Wednesday, January 05, 2011

5 Myths About Federal Workers

For those of you misguided enough to buy the GOPmyth that government workers are over paid, are the problem and that we can balance our budgets on their backs:

Just a little more of the plethora of evidence that the entire modern conservative agenda is fueled by lies. But we know that wingnuts need enemies, so here are your "enemies".

1. Federal employees are overpaid compared with private-sector workers.
Federal employees make on average 24 percent less than their private-sector counterparts. In addition, the average private-sector salary in 2010 for a recent college graduate was $48,661. Entry-level federal workers start at $34,075, or $42,209 for candidates with superior academic achievement.

2. The federal workforce is bigger than ever.
federal government employs 2.1 million people. The workforce is now slightly smaller than it was in 1967, at the height of Lyndon Johnson's Great Society, and today there are 100 million more Americans to serve. Even during the Reagan administration, when small government was a political mantra, there were still between 2.1 and 2.2 million federal workers. In fact, there was an increase of about 95,000 federal employees between 1981 and 1989. Today, two out of three federal civilian employees work for the Departments of Defense, Homeland Security, Veterans Affairs or Justice. The vast majority of government hiring since 2003 has been in these four departments.

3. You can't fire a federal worker.
In the 2009 fiscal year, 11,275 federal employees were fired for poor performance or misconduct. In addition, a survey of federal managers by the U.S. Merit Systems Protection Board suggests that besides those who are formally terminated, there are a sizable number of employees who voluntarily leave after they are counseled that their performance is unacceptable.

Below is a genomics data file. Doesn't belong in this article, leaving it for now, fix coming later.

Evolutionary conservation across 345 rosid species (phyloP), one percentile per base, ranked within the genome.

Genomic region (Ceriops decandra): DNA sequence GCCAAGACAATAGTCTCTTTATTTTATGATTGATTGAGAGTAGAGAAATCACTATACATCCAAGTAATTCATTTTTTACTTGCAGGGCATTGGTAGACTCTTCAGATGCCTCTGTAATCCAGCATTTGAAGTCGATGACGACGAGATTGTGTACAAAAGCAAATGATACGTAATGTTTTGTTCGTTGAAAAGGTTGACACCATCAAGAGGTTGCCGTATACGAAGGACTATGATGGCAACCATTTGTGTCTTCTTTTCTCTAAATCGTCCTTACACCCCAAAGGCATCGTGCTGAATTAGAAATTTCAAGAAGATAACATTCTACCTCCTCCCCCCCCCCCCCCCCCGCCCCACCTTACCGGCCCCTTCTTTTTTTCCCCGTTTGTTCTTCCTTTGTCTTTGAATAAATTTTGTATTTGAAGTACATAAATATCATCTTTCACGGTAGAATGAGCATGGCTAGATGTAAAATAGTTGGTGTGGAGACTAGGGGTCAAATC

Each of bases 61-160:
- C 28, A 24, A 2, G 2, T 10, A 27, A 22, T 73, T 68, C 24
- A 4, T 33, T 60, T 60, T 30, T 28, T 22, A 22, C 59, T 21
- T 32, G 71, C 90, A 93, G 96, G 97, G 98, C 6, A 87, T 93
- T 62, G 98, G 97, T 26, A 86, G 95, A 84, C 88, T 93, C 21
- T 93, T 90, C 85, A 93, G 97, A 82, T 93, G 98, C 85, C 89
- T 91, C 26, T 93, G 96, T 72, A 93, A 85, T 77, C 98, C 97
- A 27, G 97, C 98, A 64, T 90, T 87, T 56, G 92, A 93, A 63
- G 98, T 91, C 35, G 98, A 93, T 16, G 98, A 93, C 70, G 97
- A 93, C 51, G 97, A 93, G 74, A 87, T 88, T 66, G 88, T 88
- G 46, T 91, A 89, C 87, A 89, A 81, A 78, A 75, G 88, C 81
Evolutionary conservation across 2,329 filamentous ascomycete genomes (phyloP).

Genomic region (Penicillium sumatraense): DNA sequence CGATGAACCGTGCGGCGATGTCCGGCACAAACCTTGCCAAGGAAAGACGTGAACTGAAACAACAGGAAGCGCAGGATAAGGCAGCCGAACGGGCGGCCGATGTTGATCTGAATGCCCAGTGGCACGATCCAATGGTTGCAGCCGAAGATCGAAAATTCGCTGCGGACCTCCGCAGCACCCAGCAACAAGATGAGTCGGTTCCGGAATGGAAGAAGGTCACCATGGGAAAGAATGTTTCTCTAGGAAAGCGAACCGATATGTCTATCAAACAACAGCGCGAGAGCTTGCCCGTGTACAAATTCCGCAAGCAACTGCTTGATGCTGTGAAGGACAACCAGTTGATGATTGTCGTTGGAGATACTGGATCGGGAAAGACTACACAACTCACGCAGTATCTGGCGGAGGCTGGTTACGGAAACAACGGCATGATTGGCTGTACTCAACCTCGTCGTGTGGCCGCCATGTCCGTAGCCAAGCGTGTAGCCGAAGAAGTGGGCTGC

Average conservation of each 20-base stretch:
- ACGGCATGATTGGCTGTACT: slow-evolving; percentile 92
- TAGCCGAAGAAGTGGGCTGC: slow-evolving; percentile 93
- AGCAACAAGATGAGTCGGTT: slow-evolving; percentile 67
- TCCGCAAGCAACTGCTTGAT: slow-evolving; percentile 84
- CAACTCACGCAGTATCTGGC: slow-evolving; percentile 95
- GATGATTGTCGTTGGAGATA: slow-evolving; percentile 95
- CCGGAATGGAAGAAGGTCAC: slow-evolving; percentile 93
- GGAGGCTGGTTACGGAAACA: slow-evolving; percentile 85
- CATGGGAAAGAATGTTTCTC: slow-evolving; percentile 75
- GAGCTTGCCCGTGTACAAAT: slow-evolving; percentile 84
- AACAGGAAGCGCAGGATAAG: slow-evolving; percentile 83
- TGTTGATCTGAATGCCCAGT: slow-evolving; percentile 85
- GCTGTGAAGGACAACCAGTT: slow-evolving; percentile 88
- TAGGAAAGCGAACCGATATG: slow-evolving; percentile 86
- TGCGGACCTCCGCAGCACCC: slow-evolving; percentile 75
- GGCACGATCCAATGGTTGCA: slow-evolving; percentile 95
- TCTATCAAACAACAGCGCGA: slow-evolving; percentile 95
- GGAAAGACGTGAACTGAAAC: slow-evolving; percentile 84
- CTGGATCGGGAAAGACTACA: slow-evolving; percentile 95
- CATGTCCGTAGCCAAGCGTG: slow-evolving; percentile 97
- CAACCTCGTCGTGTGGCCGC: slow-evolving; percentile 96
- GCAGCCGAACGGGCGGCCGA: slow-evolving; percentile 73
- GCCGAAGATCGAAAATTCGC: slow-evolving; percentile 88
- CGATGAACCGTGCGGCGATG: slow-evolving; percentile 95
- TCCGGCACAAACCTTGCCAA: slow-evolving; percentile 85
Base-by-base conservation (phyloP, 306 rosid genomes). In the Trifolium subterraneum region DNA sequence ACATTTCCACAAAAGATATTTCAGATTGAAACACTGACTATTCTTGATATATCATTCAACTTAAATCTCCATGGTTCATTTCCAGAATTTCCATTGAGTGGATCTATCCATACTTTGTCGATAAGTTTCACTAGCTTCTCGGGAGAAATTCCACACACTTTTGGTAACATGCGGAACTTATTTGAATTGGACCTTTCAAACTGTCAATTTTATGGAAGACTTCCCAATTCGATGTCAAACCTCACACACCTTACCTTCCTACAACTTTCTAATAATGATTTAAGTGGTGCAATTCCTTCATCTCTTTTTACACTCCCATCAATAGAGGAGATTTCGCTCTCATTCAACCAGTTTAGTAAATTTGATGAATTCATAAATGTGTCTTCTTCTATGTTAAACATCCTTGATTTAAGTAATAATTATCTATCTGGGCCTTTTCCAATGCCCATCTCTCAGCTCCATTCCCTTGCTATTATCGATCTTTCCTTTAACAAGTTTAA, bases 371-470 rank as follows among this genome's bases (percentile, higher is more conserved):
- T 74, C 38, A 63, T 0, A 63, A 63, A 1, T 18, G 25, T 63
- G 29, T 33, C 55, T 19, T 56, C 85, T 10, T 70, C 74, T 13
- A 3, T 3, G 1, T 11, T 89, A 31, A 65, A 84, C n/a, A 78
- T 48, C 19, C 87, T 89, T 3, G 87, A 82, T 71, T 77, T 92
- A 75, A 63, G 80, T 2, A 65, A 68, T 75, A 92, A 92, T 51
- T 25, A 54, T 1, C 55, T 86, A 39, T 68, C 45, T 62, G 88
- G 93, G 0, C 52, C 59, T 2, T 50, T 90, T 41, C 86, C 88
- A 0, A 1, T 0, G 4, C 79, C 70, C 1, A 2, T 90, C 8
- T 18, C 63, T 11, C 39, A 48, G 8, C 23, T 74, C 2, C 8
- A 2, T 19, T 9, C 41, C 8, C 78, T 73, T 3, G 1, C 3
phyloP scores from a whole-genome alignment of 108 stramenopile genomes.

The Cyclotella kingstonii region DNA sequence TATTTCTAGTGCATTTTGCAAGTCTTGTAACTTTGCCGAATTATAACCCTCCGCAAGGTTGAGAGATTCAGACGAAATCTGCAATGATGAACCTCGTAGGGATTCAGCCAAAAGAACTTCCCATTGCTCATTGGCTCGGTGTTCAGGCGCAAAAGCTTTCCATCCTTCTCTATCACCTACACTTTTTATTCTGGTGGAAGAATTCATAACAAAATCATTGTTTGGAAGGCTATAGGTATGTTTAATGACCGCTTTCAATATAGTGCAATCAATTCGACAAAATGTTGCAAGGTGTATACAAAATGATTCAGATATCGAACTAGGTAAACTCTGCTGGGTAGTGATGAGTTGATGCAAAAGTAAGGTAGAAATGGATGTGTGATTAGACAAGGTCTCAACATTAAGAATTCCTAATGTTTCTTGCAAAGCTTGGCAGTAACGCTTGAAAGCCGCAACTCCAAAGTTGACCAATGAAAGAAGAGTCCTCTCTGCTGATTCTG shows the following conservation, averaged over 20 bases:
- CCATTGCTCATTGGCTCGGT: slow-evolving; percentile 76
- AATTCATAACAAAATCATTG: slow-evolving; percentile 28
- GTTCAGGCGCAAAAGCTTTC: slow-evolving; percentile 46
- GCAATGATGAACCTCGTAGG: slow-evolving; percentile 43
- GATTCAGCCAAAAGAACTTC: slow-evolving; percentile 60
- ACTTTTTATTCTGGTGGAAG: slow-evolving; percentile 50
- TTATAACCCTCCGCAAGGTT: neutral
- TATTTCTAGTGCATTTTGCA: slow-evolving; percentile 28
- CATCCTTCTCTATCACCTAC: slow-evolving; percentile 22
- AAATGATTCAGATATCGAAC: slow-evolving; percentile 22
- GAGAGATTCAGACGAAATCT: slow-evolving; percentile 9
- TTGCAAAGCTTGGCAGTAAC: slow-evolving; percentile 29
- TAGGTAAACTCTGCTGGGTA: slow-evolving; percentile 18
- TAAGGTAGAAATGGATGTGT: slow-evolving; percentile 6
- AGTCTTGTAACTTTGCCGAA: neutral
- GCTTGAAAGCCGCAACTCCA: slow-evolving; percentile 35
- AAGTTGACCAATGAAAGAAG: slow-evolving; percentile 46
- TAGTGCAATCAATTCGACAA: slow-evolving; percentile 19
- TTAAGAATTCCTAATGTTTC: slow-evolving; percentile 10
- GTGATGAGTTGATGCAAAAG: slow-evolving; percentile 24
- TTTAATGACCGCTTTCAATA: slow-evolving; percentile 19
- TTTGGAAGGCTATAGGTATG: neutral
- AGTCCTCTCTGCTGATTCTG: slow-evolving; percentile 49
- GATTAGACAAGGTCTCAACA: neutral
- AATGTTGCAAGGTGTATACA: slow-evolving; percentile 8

4. Most federal workers are paper-pushing clerks.
The vast majority of federal workers hold white-collar professional, administrative and technical jobs. Approximately 20 percent of federal workers have a master's degree, professional degree or doctorate, vs. 13 percent in the private sector. Fifty-one percent of federal employees have at least a college degree, compared with 35 percent in the private sector. Remarkably, more than 50 current or former federal employees have received Nobel Prizes. In fact, about one in four American Nobel laureates have been federal workers. Their contributions have included the eradication of polio, the mapping of the human genome and the harnessing of atomic energy.

5. Pay or hiring freezes would help slash the federal budget.
History has taught us that arbitrary, broad hiring and pay freezes don't return significant cost savings. How much will the government save by cutting 10 percent of the federal workforce - about 200,000 employees - as recommended by the president's deficit commission? If the work of federal employees is simply contracted to the private sector, the savings could be minimal or the move could even cost us more. If government employees are not replaced and their salaries are returned to the Treasury, the government would save at most $20 billion annually, or roughly 0.5 percent of total budget outlays.


B.S. Miller said...

Posted over at the Pledge:

Sean Cranley said...

Thanks Bryan!

libhom said...

It's great to see people countering the lies and scapegoating.